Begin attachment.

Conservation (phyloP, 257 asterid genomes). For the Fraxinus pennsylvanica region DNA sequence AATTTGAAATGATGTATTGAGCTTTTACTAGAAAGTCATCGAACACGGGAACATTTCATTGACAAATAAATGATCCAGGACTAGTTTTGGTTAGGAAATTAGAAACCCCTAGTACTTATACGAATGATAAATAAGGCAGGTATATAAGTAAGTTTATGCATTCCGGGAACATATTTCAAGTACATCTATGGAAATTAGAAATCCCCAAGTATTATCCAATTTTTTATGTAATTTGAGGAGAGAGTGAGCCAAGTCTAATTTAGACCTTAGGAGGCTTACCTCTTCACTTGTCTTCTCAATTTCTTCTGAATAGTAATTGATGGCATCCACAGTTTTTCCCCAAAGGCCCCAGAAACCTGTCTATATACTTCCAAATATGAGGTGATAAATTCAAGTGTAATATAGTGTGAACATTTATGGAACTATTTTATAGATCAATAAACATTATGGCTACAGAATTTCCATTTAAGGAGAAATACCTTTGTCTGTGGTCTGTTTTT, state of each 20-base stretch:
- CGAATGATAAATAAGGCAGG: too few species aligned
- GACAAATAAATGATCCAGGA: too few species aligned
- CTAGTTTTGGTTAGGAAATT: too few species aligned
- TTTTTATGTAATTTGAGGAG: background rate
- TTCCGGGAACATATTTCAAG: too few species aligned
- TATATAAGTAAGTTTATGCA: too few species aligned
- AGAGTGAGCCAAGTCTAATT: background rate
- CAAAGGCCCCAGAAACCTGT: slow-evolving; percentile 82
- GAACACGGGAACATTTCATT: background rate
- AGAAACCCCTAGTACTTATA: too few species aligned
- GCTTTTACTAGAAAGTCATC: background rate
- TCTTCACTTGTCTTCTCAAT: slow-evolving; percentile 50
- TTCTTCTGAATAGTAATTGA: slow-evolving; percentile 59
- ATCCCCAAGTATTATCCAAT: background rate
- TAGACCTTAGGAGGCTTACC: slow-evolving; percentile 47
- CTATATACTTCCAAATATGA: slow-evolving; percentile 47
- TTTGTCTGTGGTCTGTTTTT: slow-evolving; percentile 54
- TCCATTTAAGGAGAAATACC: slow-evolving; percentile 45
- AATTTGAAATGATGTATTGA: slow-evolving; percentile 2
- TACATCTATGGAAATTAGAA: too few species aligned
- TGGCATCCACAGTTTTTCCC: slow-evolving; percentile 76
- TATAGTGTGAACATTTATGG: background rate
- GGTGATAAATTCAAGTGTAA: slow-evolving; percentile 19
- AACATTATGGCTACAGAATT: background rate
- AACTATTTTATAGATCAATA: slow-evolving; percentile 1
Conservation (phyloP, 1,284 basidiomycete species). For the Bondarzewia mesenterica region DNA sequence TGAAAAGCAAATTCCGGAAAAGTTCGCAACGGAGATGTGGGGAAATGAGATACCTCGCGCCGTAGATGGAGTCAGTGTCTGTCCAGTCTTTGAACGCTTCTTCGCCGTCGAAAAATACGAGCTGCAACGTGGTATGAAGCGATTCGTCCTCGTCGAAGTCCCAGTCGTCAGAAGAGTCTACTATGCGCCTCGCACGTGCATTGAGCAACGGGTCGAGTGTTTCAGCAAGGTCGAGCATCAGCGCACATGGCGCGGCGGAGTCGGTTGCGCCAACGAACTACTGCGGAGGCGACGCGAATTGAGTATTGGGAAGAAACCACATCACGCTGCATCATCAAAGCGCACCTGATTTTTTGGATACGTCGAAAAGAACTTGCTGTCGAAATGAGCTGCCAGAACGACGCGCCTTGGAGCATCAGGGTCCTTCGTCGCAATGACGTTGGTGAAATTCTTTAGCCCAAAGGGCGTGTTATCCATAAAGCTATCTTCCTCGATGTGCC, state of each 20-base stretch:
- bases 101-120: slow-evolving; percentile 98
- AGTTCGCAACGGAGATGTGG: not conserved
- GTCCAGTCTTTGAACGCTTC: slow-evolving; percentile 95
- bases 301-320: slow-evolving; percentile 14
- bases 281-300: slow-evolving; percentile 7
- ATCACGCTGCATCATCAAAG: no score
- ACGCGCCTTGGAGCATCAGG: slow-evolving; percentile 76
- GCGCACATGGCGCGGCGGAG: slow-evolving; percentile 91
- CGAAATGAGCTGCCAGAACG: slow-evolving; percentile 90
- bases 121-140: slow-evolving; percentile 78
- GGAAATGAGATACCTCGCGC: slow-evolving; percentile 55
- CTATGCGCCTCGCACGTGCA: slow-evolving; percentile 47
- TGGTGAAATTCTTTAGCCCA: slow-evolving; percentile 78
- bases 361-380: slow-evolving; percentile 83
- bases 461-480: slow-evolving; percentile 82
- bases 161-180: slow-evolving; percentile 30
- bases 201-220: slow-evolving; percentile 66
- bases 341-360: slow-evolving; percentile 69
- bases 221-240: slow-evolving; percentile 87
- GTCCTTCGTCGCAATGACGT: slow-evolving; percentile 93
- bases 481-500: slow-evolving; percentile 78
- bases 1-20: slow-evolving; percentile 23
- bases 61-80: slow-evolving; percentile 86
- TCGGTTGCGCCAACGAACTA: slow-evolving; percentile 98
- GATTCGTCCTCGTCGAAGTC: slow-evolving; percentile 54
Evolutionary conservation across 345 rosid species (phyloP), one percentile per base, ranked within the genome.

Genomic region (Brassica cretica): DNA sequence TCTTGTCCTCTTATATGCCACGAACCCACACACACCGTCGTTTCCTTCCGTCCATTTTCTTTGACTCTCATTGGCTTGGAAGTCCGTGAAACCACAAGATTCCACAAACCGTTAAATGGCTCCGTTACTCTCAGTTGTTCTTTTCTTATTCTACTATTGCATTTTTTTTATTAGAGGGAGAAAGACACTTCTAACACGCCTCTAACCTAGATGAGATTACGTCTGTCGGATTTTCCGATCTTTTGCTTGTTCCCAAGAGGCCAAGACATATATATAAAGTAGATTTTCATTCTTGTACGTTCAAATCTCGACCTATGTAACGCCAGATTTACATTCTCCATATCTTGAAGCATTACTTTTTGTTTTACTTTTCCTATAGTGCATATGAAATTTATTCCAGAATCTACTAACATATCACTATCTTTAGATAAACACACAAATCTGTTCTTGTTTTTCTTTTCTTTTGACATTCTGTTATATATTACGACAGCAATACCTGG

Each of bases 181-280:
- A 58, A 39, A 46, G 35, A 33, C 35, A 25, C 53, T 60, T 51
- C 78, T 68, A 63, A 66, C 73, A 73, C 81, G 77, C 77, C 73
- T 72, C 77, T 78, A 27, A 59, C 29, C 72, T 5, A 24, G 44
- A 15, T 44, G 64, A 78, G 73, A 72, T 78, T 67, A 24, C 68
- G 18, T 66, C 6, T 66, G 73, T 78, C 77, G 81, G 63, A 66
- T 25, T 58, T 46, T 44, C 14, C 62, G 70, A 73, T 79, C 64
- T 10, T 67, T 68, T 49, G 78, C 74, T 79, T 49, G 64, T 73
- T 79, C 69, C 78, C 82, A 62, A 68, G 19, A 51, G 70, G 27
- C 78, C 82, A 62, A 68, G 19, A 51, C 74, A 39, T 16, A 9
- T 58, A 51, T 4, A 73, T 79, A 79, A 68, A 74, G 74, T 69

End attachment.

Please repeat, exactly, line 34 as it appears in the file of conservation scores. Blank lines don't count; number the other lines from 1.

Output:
- ACGCGCCTTGGAGCATCAGG: slow-evolving; percentile 76